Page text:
Atrial fibrillation: Developing anticoagulation management and therapy for atrial fibrillation through primary care

Close up graphic representation of the heart within the chestLead investigator: David Fitzmaurice

Atrial fibrillation is the commonest heart rhythm abnormality, substantially raising risk of stroke and death and affecting around 8.8 million people in the EU, with up to 2% of the UK population taking oral anticoagulation medication.

Birmingham research has supported a move from lab blood tests and secondary care to primary care and more recently patient self-management through development of new testing and management approaches, which have helped improve clinical outcomes.

Clinical trials led in Birmingham have also proven the safety of anticoagulation therapy in elderly patients, and led to the establishment of the National Centre for Anticoagulation Training within the University, which provides accredited training for health care professionals involved in the management of patients.

In the video below, Professor David Fitzmaurice  outlines the background and impact of this research.

Developing anticoagulation management and therapy for atrial fibrillation through primary care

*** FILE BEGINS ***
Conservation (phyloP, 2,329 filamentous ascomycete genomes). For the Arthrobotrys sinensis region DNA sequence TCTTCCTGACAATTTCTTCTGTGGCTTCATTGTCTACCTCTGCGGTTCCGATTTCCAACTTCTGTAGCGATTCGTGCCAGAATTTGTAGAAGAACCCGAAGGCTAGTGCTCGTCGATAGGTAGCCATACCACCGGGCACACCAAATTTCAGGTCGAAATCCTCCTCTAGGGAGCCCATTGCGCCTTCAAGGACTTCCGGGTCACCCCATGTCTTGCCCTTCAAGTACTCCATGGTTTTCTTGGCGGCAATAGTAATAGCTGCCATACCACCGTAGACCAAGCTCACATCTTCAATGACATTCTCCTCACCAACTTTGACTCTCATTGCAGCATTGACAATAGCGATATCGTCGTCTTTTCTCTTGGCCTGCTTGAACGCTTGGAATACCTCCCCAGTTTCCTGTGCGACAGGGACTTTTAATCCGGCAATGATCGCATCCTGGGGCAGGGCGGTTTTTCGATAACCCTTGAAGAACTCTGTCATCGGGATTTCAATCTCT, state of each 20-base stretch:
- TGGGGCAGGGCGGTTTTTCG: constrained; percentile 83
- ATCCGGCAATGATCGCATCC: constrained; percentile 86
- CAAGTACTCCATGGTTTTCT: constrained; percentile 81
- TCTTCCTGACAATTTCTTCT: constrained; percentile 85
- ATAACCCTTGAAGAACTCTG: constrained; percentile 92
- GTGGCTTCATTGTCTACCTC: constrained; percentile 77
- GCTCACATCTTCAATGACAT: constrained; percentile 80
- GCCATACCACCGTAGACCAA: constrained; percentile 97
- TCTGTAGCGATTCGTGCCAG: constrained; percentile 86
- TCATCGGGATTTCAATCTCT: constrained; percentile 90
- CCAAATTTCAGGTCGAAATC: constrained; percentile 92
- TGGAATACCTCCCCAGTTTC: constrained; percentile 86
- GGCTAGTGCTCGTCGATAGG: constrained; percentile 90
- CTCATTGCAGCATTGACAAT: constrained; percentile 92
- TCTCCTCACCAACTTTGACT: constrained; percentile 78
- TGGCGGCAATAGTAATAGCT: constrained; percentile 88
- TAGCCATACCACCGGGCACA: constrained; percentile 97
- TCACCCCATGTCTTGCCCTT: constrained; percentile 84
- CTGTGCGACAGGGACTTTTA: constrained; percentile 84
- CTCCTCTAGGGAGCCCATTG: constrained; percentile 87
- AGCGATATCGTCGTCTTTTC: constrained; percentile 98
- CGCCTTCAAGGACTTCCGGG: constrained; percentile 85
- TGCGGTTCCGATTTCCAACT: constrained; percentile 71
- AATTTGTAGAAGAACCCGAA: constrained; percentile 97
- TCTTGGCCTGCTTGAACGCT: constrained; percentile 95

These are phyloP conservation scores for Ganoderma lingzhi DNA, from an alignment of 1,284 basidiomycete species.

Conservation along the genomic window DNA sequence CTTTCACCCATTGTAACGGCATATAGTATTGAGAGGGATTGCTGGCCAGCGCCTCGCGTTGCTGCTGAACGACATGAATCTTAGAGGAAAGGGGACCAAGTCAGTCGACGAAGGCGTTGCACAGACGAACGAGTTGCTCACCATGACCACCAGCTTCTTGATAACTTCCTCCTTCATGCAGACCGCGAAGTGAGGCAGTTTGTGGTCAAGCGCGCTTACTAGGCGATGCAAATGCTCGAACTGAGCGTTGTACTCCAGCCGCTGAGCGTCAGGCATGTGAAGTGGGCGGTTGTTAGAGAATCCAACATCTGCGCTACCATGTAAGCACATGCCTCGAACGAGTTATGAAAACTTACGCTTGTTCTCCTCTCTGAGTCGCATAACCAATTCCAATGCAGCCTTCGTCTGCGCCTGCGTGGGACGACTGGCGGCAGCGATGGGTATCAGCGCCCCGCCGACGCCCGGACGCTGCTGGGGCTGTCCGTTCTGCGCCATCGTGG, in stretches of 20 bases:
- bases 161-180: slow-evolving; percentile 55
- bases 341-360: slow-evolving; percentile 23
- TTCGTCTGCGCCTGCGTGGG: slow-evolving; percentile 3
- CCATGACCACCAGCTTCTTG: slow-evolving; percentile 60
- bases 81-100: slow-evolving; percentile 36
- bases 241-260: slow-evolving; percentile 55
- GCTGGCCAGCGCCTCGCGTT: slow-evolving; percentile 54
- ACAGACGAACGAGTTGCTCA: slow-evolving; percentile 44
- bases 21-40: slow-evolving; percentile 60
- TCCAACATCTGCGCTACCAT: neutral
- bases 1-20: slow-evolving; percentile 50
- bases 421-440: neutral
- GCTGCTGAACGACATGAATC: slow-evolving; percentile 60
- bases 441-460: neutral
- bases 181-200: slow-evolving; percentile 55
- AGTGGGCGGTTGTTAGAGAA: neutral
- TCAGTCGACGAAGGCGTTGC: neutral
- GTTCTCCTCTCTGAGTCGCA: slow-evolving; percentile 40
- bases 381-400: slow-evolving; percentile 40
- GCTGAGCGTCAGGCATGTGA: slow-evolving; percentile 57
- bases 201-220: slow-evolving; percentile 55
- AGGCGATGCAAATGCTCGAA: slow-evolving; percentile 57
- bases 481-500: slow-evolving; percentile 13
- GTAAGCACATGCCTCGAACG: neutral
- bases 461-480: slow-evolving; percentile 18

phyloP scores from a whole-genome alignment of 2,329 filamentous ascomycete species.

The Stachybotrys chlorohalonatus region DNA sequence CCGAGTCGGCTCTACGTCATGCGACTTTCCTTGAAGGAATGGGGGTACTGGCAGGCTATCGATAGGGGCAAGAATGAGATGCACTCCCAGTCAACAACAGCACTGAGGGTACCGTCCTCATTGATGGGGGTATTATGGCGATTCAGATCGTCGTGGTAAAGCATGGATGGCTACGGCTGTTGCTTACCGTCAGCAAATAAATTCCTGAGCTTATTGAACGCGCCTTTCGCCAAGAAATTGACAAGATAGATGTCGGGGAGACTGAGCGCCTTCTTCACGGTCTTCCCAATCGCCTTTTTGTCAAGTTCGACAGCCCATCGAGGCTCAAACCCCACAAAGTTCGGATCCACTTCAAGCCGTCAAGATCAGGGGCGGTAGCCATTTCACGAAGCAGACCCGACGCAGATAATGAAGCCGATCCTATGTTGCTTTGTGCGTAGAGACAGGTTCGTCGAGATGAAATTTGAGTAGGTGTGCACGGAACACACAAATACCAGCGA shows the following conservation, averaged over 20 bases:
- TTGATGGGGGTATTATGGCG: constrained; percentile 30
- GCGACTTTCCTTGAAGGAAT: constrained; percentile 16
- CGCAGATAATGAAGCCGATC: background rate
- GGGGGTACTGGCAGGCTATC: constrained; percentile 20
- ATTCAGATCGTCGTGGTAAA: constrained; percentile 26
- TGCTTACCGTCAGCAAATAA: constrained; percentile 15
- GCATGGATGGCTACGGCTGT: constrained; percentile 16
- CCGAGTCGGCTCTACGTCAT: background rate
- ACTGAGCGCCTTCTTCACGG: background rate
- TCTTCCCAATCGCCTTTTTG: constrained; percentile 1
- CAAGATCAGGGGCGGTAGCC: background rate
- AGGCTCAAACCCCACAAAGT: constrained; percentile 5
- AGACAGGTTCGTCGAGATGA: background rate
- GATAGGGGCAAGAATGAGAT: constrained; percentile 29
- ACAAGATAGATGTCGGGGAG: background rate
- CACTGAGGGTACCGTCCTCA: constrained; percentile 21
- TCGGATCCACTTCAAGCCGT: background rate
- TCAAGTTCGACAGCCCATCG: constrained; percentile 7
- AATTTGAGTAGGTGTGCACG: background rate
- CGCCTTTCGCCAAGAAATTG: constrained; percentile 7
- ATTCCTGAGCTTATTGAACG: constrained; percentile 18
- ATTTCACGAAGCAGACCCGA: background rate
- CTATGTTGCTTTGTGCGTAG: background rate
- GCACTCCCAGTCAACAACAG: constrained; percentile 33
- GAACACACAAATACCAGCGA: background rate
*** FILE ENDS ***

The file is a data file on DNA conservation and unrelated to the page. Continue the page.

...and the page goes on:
Research objectives

As risk of stroke increases with age, stroke prevention in elderly people with atrial fibrillation is a key aspect of management for this group. Anticoagulation therapy with warfarin is highly effective in reducing stroke risk but is associated with monitoring costs and higher risk of haemorrhage compared with other treatments.

Work by Professor David Fitzmaurice, Professor of Primary Care at University of Birmingham on this area has focused on service re-design, screening and treatment for AF and has included generation of robust primary evidence through RCTs, economic evaluation and systematic review.

Research output

Shifting service delivery into primary care

Until a decade ago, patients in the UK who received oral anticoagulation management were managed in secondary care because of the need for monitoring via a laboratory blood test, the international normalised ratio (INR). Funded by a NHS national R&D Primary Care Career Scientist Award Professor David Fitzmaurice and colleagues (Dr Kate Fletcher; Professor Richard Hobbs; Mr Roger Holder; Dr Susan Jowett; Professor Gregory Lip; Professor Jonathan Mant; Dr Ellen Murray; Mrs Andrea Roalfe) has undertaken an extensive primary care research programme within the area of service delivery for oral anticoagulation management to investigate the integration and evaluation of new technologies & the Birmingham model, comprising computerised decision support dosing software, and point of care INR testing within primary care, to facilitate oral anticoagulation management.

Self-monitoring of oral anticoagulation

The SMART (Self-Management of Anticoagulation: a Randomised Trial) study (PI: Fitzmaurice, £285K, MRC, 1999-2002) demonstrated the effectiveness of self-management for approximately 25% of patients receiving warfarin, compared with routine care whether provided through primary or secondary care. These data were the first UK RCT data and the first in the world from primary care and have underpinned subsequent meta-analyses demonstrating the clinical and cost-effectiveness of this model of care (Garcia-Alamino et al Cochrane review 2010).